Document Type

Article

Publication Version

Published Version

Publication Date

12-1995

Journal or Book Title

Revista Hispánica Moderna

Volume

48

Issue

2

First Page

250

Last Page

264

Abstract

Schoolchildrn learn his "Ultimo Adi6s" by heart. University students, although not those of the Universidad de Santo Tomsis, are required to read his two famous novels. Citizens gather annually around his statue in Luneta Park, site of his December 30th execution. Some pray to him as to a saint, before domestic altars displaying his portrait. He is indeed the "patron-saint" of the Filipinos: 1 the apostle, martyr and patriot; "the man who," according to one biographer, "single-handedly awakened the Philippine people to national and political consciousness." 2 A precursor to Gandhi in his advocacy of Asian nationalism, Dr. Jos6 Rizal y Alonso, born in 1861, became a hero of modern Third World nationhood when he denounced the violence of Spanish colonialism in his novels Noli Me Tangere( 1887) and El Filibusterismo(1 891). For doing so, he was shot by a Spanish firing squad in 1896 at the age of 35. Together with Rizal's speeches and articles, the two novels are often credited with sparking the Philippine Revolution, which began two years after his death, in 1898, only to be cut short by the intervention of the United States, engaged at that time in its own war with Spain.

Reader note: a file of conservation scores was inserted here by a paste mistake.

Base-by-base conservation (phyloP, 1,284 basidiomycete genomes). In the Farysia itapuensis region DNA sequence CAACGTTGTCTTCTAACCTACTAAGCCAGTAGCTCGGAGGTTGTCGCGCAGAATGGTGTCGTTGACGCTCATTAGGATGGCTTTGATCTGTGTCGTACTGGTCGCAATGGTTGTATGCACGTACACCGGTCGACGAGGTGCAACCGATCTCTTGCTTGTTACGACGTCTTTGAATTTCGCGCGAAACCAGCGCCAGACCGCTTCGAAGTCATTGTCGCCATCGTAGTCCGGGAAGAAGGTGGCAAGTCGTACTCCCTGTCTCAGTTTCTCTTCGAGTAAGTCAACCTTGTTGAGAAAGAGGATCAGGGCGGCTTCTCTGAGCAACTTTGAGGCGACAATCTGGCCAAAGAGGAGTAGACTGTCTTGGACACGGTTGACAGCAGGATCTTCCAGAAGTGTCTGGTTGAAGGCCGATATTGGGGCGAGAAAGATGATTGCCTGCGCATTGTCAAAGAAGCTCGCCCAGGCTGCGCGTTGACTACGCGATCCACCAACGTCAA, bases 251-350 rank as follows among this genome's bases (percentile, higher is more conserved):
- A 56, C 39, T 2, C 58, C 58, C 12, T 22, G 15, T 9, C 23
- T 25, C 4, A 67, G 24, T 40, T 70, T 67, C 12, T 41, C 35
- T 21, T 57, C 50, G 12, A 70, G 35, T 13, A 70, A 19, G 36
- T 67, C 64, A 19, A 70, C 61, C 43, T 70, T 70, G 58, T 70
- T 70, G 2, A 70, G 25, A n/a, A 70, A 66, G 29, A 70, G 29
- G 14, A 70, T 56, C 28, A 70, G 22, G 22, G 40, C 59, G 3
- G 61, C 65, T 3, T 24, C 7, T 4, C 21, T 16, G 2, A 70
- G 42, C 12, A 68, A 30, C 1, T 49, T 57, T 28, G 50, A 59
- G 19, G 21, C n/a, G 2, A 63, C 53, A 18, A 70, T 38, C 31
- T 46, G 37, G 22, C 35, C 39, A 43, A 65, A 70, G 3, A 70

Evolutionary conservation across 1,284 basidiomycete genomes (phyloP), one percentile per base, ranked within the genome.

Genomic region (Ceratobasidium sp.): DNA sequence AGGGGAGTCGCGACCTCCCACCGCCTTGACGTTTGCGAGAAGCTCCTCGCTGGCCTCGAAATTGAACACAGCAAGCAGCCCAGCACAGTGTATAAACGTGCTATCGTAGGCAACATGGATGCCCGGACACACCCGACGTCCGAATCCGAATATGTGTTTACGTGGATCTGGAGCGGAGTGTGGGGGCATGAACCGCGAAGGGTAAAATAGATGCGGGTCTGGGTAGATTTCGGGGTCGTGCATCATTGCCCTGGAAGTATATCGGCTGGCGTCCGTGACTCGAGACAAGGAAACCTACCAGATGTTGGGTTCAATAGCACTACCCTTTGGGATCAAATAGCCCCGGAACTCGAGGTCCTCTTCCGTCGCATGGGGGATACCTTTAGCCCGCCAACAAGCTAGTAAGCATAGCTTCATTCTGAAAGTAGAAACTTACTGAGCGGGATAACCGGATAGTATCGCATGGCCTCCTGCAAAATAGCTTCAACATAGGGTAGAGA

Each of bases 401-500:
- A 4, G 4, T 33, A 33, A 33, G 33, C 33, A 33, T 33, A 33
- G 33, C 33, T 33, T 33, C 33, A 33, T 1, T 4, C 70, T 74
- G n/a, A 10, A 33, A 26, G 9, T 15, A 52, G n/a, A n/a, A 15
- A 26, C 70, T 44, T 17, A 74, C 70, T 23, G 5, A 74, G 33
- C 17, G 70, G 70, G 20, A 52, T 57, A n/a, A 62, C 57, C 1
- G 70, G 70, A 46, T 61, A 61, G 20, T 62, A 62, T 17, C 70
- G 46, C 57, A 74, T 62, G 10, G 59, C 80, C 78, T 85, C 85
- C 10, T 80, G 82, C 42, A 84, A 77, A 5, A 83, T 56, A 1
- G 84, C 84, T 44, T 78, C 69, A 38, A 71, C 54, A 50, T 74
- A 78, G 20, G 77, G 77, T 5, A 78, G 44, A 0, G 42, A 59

Comments

This article is from Revista Hispánica Moderna 48 (1995): 250–264. Posted with permission.

Rights

All rights reserved. Except for brief quotations used for purposes of scholarly citation, none of this work may be reproduced in any form by any means without written permission from the publisher. For information address the University of Pennsylvania Press, 3905 Spruce Street, Philadelphia, Pennsylvania 19104-4112.

Copyright Owner

University of Pennsylvania Press

Language

en

File Format

application/pdf

Share

COinS